Europe, Korea struggle, China thrives in Worlds Quarterfinals

0
1


After a series of upsets, two Chinese teams found themselves on top in the League of Legends quarterfinals.  Photo by Chris Yunker from Flickr Creative Commons.

After a series of upsets, two Chinese teams found themselves on top in the League of Legends quarterfinals. Photo by Chris Yunker from Flickr Creative Commons.

In 2018, the West had their best quarterfinal performance ever at the League of Legends World Championship. Three western teams, two from North America and one from Europe, all qualified for the semifinals. Fans and players alike were delighted; this was their best chance at a victory that had evaded them for seven long years. But standing like a bouncer at the peak of the mountain was the last team, Invictus Gaming from China. Unbothered by the fact they were the last Eastern team left, they refused to bow to the hopes of the West, beating first G2 and then Fnatic in order to claim China’s first trophy. 

This year, the script changed. North America did not even make the quarterfinals much less the semis. Korea got three teams in quarters along with China’s two, but Europe pulled out their best performance ever and got three. Last weekend, four of those teams — two from Europe and two from Korea — were eliminated, leaving us with only four more hopefuls for the trophy.   

Invictus Gaming was not supposed to be here. After a shocking semifinals exit to Team Liquid at the Mid-Season Invitational, they struggled through the Summer Split, ending up in 7th-8th place and only making it to Worlds on points. They looked like a shell of last year’s victors, leading many to think that they might not even make the playoffs. But IG bounced back, dominating Korean favorites Griffin in a 3-1 victory that saw toplane star TheShy dominate over Griffin’s controversial veteran, Sword. The Chinese team surges into the semifinals looking more and more like the roster that shocked the world last split with every game they played.  

The second Chinese team, FunPlus Phoenix, wasn’t supposed to be here, either. The young lineup came out of China in first place and earned an automatic trip to the Group Stage, where they were slotted into what was considered the easiest group. They faltered even in this group, barely making it out and finding themselves facing Fnatic, Europe’s most successful team at Worlds. But in the quarterfinals, FPX seemed to find themselves, putting up far and away their best games on the world stage as they wrecked Fnatic in a 3-1 series that found them reaching a rematch with Invictus Gaming. It was vengeance for the third Chinese team, RNG, who Fnatic defeated to make it to quarters; and it was a sign that China came to win no matter how low their expectations were.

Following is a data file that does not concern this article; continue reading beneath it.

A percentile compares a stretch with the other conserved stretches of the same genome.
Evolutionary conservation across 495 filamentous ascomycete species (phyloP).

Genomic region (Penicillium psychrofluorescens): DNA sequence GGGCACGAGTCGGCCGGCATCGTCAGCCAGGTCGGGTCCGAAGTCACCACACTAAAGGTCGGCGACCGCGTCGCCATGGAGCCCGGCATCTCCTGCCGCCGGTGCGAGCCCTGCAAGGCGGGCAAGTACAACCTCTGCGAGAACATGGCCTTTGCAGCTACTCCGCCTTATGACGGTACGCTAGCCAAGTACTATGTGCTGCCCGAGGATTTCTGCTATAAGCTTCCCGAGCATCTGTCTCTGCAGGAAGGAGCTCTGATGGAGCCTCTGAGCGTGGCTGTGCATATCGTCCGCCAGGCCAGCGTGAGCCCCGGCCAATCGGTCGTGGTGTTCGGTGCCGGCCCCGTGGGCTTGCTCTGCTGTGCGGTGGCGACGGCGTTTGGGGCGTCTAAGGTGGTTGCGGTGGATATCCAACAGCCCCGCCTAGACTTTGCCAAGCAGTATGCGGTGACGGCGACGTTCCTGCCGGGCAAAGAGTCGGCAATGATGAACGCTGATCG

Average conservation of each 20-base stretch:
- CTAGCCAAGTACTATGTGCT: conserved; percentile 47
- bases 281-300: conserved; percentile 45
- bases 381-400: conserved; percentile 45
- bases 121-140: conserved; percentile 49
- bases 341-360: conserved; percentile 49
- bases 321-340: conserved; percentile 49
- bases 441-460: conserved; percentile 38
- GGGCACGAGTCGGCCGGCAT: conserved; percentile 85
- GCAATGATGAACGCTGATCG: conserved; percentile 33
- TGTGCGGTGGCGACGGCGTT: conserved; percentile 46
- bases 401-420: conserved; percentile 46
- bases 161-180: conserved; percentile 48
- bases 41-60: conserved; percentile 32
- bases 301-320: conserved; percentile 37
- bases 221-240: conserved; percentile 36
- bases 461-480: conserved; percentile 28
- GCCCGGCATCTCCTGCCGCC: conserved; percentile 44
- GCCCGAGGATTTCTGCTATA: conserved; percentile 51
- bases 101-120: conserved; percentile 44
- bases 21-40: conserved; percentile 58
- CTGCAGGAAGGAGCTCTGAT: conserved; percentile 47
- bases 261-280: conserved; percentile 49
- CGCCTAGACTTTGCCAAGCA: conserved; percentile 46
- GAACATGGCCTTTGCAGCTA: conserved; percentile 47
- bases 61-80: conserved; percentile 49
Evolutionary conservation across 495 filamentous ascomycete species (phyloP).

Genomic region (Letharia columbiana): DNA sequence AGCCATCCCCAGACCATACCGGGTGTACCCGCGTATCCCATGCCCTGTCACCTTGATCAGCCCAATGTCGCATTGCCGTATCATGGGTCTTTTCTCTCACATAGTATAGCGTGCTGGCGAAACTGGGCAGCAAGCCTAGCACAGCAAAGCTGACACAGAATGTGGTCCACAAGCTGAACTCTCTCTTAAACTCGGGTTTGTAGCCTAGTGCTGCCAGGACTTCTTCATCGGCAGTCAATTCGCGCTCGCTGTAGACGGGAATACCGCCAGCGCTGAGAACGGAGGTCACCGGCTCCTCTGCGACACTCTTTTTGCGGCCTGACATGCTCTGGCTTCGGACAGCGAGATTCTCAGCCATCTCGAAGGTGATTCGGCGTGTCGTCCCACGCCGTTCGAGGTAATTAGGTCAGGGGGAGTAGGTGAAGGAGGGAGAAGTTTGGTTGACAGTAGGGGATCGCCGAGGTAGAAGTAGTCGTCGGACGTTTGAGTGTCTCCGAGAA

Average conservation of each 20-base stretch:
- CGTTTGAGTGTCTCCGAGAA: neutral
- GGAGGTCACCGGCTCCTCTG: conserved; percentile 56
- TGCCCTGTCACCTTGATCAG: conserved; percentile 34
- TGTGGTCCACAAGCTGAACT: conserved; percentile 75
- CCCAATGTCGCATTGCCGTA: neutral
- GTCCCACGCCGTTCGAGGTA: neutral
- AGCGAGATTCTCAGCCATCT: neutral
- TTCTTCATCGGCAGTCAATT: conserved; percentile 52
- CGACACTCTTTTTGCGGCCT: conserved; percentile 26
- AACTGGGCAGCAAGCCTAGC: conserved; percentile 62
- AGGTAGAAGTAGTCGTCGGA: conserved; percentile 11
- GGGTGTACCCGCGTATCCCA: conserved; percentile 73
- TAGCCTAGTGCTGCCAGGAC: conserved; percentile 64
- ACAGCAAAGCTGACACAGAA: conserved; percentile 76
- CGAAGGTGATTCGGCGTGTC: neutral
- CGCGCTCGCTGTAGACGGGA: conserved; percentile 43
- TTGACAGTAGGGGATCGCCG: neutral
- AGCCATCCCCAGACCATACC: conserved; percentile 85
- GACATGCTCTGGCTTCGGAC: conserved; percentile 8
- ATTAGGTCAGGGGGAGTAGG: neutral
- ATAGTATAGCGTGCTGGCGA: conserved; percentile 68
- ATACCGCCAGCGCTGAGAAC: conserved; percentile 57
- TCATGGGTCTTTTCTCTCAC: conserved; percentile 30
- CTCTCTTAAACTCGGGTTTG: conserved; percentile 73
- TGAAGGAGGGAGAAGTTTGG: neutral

SK Telecom T1 put together another strong performance in the quarters.  Photo by Milton Jung from Flickr Creative Commons.

SK Telecom T1 put together another strong performance in the quarters. Photo by Milton Jung from Flickr Creative Commons.

SK Telecom T1 are no strangers to coming to win. The Korean squad made it to four grand finals in the last grand years and is without question the winningest team in League of Legends history. They came ready to play this year, with a revamped roster built of some of the biggest names in Korean League. After a dominant group stage, jungler Clid and Mid-Laner Faker, the best player in history, led the Korean team to a 3-1 victory over European underdogs Splyce, further cementing their position as a favorite for their fourth trophy.   

One of the most debated things in League of Legends history is whether or not the first Worlds in 2011 should count. Some insist it should, because it was Worlds, while others point out that it was really just NA versus EU. But looking past the controversy and the debate, if we just simply pretend Season 1 was an important tournament but not Worlds, Europe has never won. The West has never won. Until this Spring, the West had never even won an international championship, but G2 ended that streak with a dominant victory over Team Liquid. Now, after a victory over Korean 3rd seed Damwon Gaming, the European superteam has only got to win six more games to win it all. It would be vindication for players who have fought for years for a chance at this success. 

But more importantly, it would be a breath of hope for the half of the world who have had to sustain themselves on tiny victories. A win in the play-ins, an escape from a group, a semifinal appearance, a chance. For too long we have had to fight to believe because too many times we’ve been betrayed by our hope. We’ve been disappointed year after year, yet we still insist that we’re making progress, that we can win, despite all evidence to the contrary. This year, G2 is fighting to prove that we are right.   


Ashton Stansel is a campus correspondent for The Daily Campus. He can be reached via email at ashton.stansel@uconn.edu.

Leave a Reply